Confederate statues around the country have often been a battleground on which wars over racial issues are waged. The latest round of bouts, stemming from the horrific actions in Charlottesville, VA, and the tragic death of Heather D. Heyer has given new life to the debate over the proper course of action with these monuments. Around the country, cries to remove statues of Confederate soldiers, generals, and even the “Mount Rushmore of the Confederacy” at Stone Mountain outside of Atlanta, GA, are matched in volume only by the voices of those rising in their defense.
The latest example took place in Baltimore, MD, where mayor Catherine Pugh removed her city’s Confederate monuments in the middle of the night. She did so without public notice to avoid granting a platform for protest by either side. Her reasoning was simply that she felt it was “in the best interest of my city.” She would go on to say that, “For me, the statues represented pain, and not only did I want to protect my city from any more of that pain, I also wanted to protect my city from any of the violence that was occurring around the nation.”
Was she right? Does removing these statues and monuments offer the chance to also remove the sting of racism and end the violence it causes on a near daily basis? I doubt Mayor Pugh really believes that, but her actions demonstrate that she does think it’s a necessary step toward that end.
While I cannot understand what it’s like to be an African American looking at statues memorializing those who fought in defense of slavery—though the Civil War was about far more than which states could and could not have slaves—the fact remains that we don’t grow as a people by ignoring our history. We grow by learning from it.
The Civil War began after seven southern states seceded following Abraham Lincoln’s election in 1860. Contrary to popular belief, he didn’t run on a platform of abolishing slavery throughout the nation. Rather, he promised only to outlaw slavery in all territories that had yet to become states. However, the writing was on the wall in the minds of many southerners, and eleven states would eventually leave the Union to join the Confederacy.
It’s true that a host of other economic, political, and social factors contributed to that split, but slavery was the issue that proved most irreconcilable. As many as 850,000 Americans would lose their lives over the course of the next four years because, as a country, we gave up on trying to resolve the issue of race peacefully. That’s more Americans than have died in every other one of our nation’s wars combined.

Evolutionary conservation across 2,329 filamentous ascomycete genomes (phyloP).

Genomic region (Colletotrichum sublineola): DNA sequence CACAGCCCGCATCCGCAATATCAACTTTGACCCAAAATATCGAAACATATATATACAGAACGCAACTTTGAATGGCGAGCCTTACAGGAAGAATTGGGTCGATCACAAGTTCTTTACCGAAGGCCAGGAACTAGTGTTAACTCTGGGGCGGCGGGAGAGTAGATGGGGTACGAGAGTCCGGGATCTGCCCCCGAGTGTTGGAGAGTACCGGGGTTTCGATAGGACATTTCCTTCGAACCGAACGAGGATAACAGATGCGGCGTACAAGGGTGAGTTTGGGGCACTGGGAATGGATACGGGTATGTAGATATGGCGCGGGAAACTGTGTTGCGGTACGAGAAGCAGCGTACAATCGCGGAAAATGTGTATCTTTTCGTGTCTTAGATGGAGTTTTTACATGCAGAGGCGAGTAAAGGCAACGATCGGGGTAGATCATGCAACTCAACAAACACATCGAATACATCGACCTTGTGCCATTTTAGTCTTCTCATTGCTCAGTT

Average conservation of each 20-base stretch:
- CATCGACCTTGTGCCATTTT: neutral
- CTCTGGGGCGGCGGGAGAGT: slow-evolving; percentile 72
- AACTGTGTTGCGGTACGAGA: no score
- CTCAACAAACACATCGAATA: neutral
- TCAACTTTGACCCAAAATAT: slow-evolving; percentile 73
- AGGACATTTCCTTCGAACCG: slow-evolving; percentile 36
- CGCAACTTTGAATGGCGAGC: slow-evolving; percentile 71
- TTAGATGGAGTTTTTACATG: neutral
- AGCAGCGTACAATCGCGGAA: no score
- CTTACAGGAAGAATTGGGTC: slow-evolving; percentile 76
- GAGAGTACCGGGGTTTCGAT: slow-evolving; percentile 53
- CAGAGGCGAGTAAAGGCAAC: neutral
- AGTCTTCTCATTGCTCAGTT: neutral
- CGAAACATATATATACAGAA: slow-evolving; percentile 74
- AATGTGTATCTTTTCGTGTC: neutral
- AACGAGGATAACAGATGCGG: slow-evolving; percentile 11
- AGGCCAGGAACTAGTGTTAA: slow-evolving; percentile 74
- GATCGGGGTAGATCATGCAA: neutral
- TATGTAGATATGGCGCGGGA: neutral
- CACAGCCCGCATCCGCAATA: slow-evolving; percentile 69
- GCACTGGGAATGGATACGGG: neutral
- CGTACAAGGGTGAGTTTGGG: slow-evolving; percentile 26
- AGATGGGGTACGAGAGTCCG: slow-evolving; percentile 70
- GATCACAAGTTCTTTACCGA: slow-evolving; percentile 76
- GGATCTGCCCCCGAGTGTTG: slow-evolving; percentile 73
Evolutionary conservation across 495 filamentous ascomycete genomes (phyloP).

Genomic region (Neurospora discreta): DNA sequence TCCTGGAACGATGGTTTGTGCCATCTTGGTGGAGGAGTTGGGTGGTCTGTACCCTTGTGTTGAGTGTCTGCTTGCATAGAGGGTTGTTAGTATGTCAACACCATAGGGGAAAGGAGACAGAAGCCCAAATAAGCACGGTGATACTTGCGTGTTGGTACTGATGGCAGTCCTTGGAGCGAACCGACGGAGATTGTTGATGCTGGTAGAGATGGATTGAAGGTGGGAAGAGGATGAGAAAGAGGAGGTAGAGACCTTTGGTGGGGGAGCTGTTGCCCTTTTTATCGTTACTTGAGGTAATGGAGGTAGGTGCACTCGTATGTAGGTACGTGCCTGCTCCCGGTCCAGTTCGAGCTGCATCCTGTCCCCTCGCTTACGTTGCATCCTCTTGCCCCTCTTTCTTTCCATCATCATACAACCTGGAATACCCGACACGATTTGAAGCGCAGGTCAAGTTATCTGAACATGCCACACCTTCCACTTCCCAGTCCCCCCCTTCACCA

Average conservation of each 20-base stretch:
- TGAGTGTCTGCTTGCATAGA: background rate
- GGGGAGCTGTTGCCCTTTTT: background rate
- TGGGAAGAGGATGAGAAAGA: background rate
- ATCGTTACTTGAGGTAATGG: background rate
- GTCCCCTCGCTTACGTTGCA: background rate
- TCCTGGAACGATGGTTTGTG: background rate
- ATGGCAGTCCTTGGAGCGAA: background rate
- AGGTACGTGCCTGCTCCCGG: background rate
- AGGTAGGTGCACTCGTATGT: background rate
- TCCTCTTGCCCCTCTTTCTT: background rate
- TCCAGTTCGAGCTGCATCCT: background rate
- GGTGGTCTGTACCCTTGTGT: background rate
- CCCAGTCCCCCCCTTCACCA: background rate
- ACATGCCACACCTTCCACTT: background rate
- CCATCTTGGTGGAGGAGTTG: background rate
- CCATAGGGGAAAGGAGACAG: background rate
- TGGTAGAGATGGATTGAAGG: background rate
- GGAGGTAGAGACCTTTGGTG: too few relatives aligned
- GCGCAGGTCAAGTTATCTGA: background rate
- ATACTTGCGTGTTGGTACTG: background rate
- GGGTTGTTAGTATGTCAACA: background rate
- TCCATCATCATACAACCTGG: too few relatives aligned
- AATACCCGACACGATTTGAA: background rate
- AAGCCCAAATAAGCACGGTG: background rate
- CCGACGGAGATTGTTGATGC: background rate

While protests outside of statues are a far cry from the violence and bloodshed of war, we must never forget the price that has already been paid on behalf of this issue. As Atlanta mayor Andrew Young described, “I think it’s too costly to refight the Civil War. We have paid too great a price in trying to bring people together.”
Removing the Confederate monuments is not the answer to this problem because it’s only by remembering our history and the price hundreds of thousands have already paid for these same mistakes that we can find the perspective to seek a better way.
Rather than toppling monuments, what would happen if we rebranded them instead?
What if every time someone looked at a Civil War statue, Union or Confederate, they thought not of the war over slavery, but rather the price that was paid by those who failed to find a better way to deal with these issues? What if these monuments could serve as a warning to us and our future generations about the inevitable costs associated with racism and bigotry? And what if every time our children ask about the man memorialized on a pedestal, we took it as an opportunity to help them understand how important it is that they not repeat those same mistakes today?
In 1 Corinthians, Paul concludes his description of the Israelites’ failures with the note that their stories were recorded to serve as a warning to future generations (1 Corinthians 10:1–13). His basic point is that unless we learn from the mistakes of those who came before us, we are all but certain to repeat them.
The statues that reside across our nation to commemorate those who fought in the Civil War could offer us just such an opportunity. They can be daily reminders of the costs inherent to the racism and bigotry that allowed slavery to exist for hundreds of years and continue to demean and diminish the lives of countless people today. Rather than acting as though that history never took place, let’s learn from it and allow their example to serve as a warning to our generation and those to come. Perhaps then, those who have already lost their lives to this struggle will not have died in vain.
Our tragic history in addressing this issue makes clear our need for a better way. But whether we will learn from our past or run from it remains a question each of us must answer for ourselves.
Which will you do today?